Doctors can now prescribe puberty blocking medication to children under the age of 16 without a judge’s approval, Britain’s Court of Appeal ruled on Friday.
The decision reverses last year’s ruling that children seeking gender reassignment aren’t mature enough to give informed consent to take puberty blocking medicine, The Associated Press reported. The decision said that doctors should seek court approval before prescribing the medication because the drugs were still experimental.
SUCCESS! Bell v Tavistock has been overturned in the Court of Appeal. This is a huge win for trans people, trans youth and their families in particular— Gendered Intelligence (@Genderintell) September 17, 2021
We have a shorter ‘quick read’ blog piece here on the Court of Appeal’s decision here (396 words)https://t.co/ZnsJAIekzb pic.twitter.com/7J2IvoZcKF
The Tavistock and Portman National Health Service trust, Britain’s only gender identity development service for children, appealed last year’s ruling, the AP reported. The Court of Appeal sided with the trust Friday, ruling it was “inappropriate” for the high courts to issue their guidance, and it was up to the doctors to “exercise their judgment” regarding patients’ consent.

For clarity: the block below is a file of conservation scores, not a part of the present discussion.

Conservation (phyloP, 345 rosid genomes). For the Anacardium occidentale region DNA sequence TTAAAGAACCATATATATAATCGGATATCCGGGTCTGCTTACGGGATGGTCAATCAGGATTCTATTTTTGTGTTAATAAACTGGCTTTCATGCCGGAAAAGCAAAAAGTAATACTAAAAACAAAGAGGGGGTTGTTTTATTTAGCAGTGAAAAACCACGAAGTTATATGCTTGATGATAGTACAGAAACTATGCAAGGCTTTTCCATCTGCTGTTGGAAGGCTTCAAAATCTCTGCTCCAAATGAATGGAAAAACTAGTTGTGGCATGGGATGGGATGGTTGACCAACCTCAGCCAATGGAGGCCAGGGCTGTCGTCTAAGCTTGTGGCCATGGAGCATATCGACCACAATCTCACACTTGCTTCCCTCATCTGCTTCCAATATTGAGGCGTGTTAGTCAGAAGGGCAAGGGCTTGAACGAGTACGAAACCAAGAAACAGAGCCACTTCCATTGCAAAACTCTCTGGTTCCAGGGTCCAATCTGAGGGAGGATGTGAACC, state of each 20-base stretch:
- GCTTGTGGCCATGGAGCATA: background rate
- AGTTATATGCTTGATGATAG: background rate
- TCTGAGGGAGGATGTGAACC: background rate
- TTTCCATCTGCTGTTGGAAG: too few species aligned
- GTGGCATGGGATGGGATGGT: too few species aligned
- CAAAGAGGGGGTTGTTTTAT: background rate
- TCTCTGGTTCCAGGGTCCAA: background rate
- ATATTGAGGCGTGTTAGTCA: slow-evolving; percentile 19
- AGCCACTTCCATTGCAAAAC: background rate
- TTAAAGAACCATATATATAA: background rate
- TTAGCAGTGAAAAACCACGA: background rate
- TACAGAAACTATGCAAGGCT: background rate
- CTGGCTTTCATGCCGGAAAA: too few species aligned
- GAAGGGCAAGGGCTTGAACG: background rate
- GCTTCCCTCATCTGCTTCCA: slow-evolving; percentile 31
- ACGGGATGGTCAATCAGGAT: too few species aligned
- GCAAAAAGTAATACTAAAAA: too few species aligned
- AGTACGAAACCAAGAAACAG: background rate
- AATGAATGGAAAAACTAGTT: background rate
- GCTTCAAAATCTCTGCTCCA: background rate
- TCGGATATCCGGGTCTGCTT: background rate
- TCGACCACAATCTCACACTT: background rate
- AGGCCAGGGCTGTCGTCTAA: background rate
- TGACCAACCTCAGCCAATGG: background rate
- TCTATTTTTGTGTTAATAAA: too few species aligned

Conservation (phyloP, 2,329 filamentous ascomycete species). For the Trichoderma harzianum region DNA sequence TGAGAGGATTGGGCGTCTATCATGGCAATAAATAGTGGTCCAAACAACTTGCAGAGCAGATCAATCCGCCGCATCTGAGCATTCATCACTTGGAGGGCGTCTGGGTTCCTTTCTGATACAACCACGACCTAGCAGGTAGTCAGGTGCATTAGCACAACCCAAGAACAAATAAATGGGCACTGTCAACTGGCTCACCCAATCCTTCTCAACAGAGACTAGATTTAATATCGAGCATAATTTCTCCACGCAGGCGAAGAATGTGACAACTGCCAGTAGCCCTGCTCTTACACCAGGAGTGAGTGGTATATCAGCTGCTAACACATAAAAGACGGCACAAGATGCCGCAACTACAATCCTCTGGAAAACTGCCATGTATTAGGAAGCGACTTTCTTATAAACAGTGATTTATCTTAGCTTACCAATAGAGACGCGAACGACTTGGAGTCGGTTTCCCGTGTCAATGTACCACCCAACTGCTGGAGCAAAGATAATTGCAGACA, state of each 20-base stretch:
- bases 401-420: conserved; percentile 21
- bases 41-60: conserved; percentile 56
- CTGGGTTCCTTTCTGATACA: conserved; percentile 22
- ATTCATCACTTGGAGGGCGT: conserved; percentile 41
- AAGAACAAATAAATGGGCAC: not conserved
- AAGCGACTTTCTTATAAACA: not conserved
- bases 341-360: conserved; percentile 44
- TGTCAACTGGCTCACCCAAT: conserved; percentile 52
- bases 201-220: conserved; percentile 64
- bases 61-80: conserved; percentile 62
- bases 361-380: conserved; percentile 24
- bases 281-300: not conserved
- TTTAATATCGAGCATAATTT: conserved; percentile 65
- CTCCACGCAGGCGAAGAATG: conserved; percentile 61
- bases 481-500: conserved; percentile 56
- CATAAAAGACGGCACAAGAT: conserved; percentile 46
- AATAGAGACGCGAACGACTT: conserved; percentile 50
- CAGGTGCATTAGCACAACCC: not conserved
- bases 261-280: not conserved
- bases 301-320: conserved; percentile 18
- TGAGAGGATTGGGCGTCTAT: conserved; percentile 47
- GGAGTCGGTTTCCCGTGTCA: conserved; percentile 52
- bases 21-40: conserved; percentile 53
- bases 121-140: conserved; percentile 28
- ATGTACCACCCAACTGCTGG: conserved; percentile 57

The trust agreed with the ruling highlighting “it affirms that it is for doctors, not judges, to decide on the capacity of under-16s to consent to medical treatment,” the AP reported.
The initial lawsuit against Tavistock clinic was filed by Keira Bell, a 24-year-old woman who was given puberty blockers when she was 16 years old before changing genders, the AP reported. Bell believed that the Tavistock clinic should have challenged her decision to become a male.
Bell argued that children going through puberty are “not capable of properly understanding the nature and effects of hormone blockers,” according to the AP.
Puberty blockers are drugs that temporarily pause puberty, suppressing the body’s release of sex hormones like testosterone and estrogen, according to the Mayo Clinic. Transgender children use the drug to delay the development of specific sex-related characteristics.
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